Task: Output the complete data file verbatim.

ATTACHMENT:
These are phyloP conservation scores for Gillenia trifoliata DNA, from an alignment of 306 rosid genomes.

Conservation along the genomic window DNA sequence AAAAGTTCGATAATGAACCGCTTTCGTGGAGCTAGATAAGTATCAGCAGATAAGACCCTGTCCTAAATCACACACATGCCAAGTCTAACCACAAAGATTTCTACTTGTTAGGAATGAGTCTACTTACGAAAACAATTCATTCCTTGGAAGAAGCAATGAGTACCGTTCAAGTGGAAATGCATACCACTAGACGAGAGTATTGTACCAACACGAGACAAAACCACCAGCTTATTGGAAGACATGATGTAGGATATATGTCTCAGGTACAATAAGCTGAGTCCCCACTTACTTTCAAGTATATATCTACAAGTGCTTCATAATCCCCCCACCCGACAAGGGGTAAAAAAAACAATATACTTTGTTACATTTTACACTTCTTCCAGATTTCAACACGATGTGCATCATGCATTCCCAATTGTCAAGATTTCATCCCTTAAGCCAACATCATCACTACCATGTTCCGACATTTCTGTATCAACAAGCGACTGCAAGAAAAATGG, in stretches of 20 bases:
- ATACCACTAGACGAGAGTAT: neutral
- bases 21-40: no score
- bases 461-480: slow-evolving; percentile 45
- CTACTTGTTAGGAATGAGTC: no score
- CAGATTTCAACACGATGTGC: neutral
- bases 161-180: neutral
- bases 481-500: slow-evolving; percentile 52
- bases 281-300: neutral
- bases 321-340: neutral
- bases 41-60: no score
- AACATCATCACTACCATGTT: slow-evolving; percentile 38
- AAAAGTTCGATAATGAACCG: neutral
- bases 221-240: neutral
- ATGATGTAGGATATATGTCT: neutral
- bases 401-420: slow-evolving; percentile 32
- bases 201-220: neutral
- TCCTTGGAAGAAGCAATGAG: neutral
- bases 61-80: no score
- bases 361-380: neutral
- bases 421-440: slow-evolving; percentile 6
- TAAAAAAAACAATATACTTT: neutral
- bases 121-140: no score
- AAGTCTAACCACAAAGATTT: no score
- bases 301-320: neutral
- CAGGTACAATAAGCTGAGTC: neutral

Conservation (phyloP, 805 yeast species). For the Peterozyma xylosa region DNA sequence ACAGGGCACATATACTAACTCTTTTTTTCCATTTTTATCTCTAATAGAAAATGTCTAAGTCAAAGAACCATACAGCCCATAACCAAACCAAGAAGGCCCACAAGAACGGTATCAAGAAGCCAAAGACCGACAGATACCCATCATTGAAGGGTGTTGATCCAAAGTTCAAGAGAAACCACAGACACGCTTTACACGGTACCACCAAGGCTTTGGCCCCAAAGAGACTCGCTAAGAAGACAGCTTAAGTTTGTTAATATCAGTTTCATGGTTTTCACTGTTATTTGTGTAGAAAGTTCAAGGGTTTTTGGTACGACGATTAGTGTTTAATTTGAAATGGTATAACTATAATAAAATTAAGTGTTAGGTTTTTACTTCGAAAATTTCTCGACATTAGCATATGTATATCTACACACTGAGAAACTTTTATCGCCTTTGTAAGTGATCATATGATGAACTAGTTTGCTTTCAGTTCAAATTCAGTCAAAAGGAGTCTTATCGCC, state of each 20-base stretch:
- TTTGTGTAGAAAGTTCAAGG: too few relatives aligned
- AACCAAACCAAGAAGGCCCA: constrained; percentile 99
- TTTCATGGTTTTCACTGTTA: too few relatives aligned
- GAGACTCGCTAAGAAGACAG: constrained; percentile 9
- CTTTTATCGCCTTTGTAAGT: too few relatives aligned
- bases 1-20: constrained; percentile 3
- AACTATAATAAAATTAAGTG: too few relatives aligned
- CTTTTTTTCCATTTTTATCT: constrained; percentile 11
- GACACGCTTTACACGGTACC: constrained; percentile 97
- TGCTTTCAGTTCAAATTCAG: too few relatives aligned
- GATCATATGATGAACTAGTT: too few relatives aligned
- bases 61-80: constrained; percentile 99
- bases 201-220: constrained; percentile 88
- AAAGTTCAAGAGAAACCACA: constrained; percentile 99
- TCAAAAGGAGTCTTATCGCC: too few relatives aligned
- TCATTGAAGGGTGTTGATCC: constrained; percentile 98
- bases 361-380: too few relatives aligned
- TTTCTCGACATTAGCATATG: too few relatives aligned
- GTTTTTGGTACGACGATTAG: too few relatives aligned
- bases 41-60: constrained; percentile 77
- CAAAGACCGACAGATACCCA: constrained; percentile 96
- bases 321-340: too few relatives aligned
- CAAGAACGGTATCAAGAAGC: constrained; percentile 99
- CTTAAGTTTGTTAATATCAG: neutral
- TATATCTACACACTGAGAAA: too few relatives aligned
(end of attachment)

These are phyloP conservation scores for Gillenia trifoliata DNA, from an alignment of 306 rosid genomes.

Conservation along the genomic window DNA sequence AAAAGTTCGATAATGAACCGCTTTCGTGGAGCTAGATAAGTATCAGCAGATAAGACCCTGTCCTAAATCACACACATGCCAAGTCTAACCACAAAGATTTCTACTTGTTAGGAATGAGTCTACTTACGAAAACAATTCATTCCTTGGAAGAAGCAATGAGTACCGTTCAAGTGGAAATGCATACCACTAGACGAGAGTATTGTACCAACACGAGACAAAACCACCAGCTTATTGGAAGACATGATGTAGGATATATGTCTCAGGTACAATAAGCTGAGTCCCCACTTACTTTCAAGTATATATCTACAAGTGCTTCATAATCCCCCCACCCGACAAGGGGTAAAAAAAACAATATACTTTGTTACATTTTACACTTCTTCCAGATTTCAACACGATGTGCATCATGCATTCCCAATTGTCAAGATTTCATCCCTTAAGCCAACATCATCACTACCATGTTCCGACATTTCTGTATCAACAAGCGACTGCAAGAAAAATGG, in stretches of 20 bases:
- ATACCACTAGACGAGAGTAT: neutral
- bases 21-40: no score
- bases 461-480: slow-evolving; percentile 45
- CTACTTGTTAGGAATGAGTC: no score
- CAGATTTCAACACGATGTGC: neutral
- bases 161-180: neutral
- bases 481-500: slow-evolving; percentile 52
- bases 281-300: neutral
- bases 321-340: neutral
- bases 41-60: no score
- AACATCATCACTACCATGTT: slow-evolving; percentile 38
- AAAAGTTCGATAATGAACCG: neutral
- bases 221-240: neutral
- ATGATGTAGGATATATGTCT: neutral
- bases 401-420: slow-evolving; percentile 32
- bases 201-220: neutral
- TCCTTGGAAGAAGCAATGAG: neutral
- bases 61-80: no score
- bases 361-380: neutral
- bases 421-440: slow-evolving; percentile 6
- TAAAAAAAACAATATACTTT: neutral
- bases 121-140: no score
- AAGTCTAACCACAAAGATTT: no score
- bases 301-320: neutral
- CAGGTACAATAAGCTGAGTC: neutral

Conservation (phyloP, 805 yeast species). For the Peterozyma xylosa region DNA sequence ACAGGGCACATATACTAACTCTTTTTTTCCATTTTTATCTCTAATAGAAAATGTCTAAGTCAAAGAACCATACAGCCCATAACCAAACCAAGAAGGCCCACAAGAACGGTATCAAGAAGCCAAAGACCGACAGATACCCATCATTGAAGGGTGTTGATCCAAAGTTCAAGAGAAACCACAGACACGCTTTACACGGTACCACCAAGGCTTTGGCCCCAAAGAGACTCGCTAAGAAGACAGCTTAAGTTTGTTAATATCAGTTTCATGGTTTTCACTGTTATTTGTGTAGAAAGTTCAAGGGTTTTTGGTACGACGATTAGTGTTTAATTTGAAATGGTATAACTATAATAAAATTAAGTGTTAGGTTTTTACTTCGAAAATTTCTCGACATTAGCATATGTATATCTACACACTGAGAAACTTTTATCGCCTTTGTAAGTGATCATATGATGAACTAGTTTGCTTTCAGTTCAAATTCAGTCAAAAGGAGTCTTATCGCC, state of each 20-base stretch:
- TTTGTGTAGAAAGTTCAAGG: too few relatives aligned
- AACCAAACCAAGAAGGCCCA: constrained; percentile 99
- TTTCATGGTTTTCACTGTTA: too few relatives aligned
- GAGACTCGCTAAGAAGACAG: constrained; percentile 9
- CTTTTATCGCCTTTGTAAGT: too few relatives aligned
- bases 1-20: constrained; percentile 3
- AACTATAATAAAATTAAGTG: too few relatives aligned
- CTTTTTTTCCATTTTTATCT: constrained; percentile 11
- GACACGCTTTACACGGTACC: constrained; percentile 97
- TGCTTTCAGTTCAAATTCAG: too few relatives aligned
- GATCATATGATGAACTAGTT: too few relatives aligned
- bases 61-80: constrained; percentile 99
- bases 201-220: constrained; percentile 88
- AAAGTTCAAGAGAAACCACA: constrained; percentile 99
- TCAAAAGGAGTCTTATCGCC: too few relatives aligned
- TCATTGAAGGGTGTTGATCC: constrained; percentile 98
- bases 361-380: too few relatives aligned
- TTTCTCGACATTAGCATATG: too few relatives aligned
- GTTTTTGGTACGACGATTAG: too few relatives aligned
- bases 41-60: constrained; percentile 77
- CAAAGACCGACAGATACCCA: constrained; percentile 96
- bases 321-340: too few relatives aligned
- CAAGAACGGTATCAAGAAGC: constrained; percentile 99
- CTTAAGTTTGTTAATATCAG: neutral
- TATATCTACACACTGAGAAA: too few relatives aligned